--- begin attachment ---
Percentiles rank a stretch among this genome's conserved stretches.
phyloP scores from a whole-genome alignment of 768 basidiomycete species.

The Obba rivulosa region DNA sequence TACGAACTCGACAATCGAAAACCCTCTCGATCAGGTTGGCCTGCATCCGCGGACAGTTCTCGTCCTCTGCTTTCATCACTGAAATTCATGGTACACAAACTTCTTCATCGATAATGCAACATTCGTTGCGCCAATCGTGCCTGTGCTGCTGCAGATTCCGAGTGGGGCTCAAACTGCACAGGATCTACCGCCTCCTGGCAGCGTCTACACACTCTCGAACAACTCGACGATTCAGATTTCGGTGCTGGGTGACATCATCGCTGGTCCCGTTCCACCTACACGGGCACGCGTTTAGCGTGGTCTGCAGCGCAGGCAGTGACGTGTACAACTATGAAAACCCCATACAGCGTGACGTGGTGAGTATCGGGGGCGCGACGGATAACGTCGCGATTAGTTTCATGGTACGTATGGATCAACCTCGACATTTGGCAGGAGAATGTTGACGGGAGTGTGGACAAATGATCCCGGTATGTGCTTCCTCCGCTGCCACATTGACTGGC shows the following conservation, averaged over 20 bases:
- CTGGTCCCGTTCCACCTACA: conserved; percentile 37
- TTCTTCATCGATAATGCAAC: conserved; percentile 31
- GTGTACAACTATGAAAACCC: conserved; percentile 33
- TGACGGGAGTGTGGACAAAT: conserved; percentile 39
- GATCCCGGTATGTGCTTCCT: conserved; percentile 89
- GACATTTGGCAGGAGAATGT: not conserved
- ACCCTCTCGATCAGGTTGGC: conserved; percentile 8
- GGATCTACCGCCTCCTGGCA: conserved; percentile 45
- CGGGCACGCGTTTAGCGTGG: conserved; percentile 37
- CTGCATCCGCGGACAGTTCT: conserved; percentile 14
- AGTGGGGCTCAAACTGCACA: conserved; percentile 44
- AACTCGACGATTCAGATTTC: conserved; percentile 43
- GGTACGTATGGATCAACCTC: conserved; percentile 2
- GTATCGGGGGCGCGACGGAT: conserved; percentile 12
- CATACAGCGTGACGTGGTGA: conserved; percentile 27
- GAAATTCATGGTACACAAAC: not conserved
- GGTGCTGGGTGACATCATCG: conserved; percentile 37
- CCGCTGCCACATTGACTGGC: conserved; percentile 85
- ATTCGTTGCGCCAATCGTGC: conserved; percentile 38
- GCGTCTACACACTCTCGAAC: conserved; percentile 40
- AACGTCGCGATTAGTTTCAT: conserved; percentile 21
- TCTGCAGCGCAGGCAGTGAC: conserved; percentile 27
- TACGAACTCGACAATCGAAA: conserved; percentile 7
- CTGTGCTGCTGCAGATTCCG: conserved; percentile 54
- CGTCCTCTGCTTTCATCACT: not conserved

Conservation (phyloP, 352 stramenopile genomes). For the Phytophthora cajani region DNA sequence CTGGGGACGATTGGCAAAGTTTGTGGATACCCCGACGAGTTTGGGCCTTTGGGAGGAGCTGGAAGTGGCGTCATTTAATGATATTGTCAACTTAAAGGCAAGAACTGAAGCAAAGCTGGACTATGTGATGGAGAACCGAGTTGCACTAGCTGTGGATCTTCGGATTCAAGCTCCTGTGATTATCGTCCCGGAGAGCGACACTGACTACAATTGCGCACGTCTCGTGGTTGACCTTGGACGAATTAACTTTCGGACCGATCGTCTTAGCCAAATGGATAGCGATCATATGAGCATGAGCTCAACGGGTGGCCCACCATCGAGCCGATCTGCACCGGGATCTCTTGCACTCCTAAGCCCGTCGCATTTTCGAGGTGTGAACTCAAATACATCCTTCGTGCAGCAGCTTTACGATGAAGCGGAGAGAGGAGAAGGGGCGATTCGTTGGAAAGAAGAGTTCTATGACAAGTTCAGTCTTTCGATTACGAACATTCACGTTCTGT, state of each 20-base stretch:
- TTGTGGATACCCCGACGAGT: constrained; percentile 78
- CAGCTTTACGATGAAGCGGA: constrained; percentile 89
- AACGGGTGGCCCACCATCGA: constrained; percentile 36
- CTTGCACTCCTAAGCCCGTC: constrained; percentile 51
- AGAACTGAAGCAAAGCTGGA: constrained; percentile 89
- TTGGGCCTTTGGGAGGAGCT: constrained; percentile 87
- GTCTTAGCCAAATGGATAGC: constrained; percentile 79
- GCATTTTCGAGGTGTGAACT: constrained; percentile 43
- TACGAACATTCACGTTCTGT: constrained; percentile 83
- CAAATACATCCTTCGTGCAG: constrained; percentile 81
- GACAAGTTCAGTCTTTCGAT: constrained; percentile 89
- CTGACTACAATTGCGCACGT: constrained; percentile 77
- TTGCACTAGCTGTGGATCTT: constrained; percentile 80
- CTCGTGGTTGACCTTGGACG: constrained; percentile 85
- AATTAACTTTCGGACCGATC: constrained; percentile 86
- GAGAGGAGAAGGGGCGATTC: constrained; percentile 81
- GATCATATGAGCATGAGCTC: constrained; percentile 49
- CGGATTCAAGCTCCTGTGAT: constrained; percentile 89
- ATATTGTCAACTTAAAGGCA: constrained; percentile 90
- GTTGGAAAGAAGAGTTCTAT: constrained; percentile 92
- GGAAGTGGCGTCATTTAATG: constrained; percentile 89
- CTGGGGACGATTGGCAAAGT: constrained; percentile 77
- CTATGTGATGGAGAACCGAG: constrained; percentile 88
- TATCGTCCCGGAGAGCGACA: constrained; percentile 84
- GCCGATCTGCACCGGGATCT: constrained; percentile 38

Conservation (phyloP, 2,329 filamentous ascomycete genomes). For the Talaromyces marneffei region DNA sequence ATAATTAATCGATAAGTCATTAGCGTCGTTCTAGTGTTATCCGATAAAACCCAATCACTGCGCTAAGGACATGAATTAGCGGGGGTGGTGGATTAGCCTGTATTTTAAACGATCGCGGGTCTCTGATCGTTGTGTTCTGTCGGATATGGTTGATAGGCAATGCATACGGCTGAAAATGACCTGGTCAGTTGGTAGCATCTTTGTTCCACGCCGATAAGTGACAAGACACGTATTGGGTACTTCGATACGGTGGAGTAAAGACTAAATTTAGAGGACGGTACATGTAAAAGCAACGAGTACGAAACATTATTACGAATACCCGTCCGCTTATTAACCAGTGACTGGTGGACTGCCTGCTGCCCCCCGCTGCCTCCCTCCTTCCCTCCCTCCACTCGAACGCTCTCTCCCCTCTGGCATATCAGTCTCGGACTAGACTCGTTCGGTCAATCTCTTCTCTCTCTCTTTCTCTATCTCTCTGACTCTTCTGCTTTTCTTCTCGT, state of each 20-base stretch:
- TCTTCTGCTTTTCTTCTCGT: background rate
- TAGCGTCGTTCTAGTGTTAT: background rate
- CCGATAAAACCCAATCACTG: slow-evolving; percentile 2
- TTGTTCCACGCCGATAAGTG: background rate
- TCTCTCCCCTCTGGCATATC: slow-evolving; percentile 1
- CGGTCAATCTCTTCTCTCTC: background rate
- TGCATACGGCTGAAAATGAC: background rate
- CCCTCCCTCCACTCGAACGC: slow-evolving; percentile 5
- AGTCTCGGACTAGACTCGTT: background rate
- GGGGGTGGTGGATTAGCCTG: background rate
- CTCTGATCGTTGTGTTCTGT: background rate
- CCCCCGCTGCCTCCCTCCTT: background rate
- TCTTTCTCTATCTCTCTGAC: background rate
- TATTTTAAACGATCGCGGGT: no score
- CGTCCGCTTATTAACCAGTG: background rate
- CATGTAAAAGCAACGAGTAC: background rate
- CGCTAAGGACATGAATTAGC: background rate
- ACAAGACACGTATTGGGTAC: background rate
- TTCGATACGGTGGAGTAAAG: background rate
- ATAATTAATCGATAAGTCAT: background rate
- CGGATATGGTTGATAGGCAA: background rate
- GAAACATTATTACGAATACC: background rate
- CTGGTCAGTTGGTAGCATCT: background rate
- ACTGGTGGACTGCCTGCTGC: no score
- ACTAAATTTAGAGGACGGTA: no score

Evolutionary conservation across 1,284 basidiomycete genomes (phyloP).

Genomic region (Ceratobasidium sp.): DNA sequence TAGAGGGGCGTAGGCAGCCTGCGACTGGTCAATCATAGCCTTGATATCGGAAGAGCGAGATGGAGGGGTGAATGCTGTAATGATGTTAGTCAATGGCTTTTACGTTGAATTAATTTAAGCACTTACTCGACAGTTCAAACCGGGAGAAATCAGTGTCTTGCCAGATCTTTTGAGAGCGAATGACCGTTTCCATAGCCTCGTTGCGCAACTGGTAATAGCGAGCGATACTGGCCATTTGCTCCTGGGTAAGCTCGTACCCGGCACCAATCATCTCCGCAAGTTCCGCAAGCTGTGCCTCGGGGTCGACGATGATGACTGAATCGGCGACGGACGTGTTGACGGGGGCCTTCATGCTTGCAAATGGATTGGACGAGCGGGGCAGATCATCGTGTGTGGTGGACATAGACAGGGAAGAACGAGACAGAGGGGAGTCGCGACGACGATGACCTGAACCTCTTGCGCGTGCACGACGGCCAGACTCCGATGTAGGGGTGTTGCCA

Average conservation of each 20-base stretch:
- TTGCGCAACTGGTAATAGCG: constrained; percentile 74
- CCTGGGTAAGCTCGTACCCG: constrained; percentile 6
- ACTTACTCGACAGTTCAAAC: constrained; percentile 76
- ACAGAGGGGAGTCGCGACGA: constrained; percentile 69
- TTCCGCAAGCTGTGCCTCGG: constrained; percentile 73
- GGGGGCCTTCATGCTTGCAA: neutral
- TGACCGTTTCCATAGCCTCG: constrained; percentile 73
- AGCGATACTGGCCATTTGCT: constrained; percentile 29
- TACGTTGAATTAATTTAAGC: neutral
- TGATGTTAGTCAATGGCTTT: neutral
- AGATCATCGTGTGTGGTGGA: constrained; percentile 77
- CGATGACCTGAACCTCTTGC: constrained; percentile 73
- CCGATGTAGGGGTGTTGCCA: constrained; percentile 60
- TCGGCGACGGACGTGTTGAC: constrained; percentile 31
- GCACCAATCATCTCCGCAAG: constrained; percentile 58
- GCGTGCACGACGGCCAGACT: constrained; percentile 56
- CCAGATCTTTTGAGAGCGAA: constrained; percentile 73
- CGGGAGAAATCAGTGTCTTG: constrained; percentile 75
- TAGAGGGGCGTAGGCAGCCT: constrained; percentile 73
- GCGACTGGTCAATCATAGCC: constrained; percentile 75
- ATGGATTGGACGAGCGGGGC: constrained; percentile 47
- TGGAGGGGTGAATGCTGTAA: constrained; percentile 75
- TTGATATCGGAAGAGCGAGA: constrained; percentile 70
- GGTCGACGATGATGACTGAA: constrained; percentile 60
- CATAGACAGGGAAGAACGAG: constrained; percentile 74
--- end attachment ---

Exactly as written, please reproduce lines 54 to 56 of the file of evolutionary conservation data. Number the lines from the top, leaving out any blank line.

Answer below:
- GCCGATCTGCACCGGGATCT: constrained; percentile 38

Conservation (phyloP, 2,329 filamentous ascomycete genomes). For the Talaromyces marneffei region DNA sequence ATAATTAATCGATAAGTCATTAGCGTCGTTCTAGTGTTATCCGATAAAACCCAATCACTGCGCTAAGGACATGAATTAGCGGGGGTGGTGGATTAGCCTGTATTTTAAACGATCGCGGGTCTCTGATCGTTGTGTTCTGTCGGATATGGTTGATAGGCAATGCATACGGCTGAAAATGACCTGGTCAGTTGGTAGCATCTTTGTTCCACGCCGATAAGTGACAAGACACGTATTGGGTACTTCGATACGGTGGAGTAAAGACTAAATTTAGAGGACGGTACATGTAAAAGCAACGAGTACGAAACATTATTACGAATACCCGTCCGCTTATTAACCAGTGACTGGTGGACTGCCTGCTGCCCCCCGCTGCCTCCCTCCTTCCCTCCCTCCACTCGAACGCTCTCTCCCCTCTGGCATATCAGTCTCGGACTAGACTCGTTCGGTCAATCTCTTCTCTCTCTCTTTCTCTATCTCTCTGACTCTTCTGCTTTTCTTCTCGT, state of each 20-base stretch:
- TCTTCTGCTTTTCTTCTCGT: background rate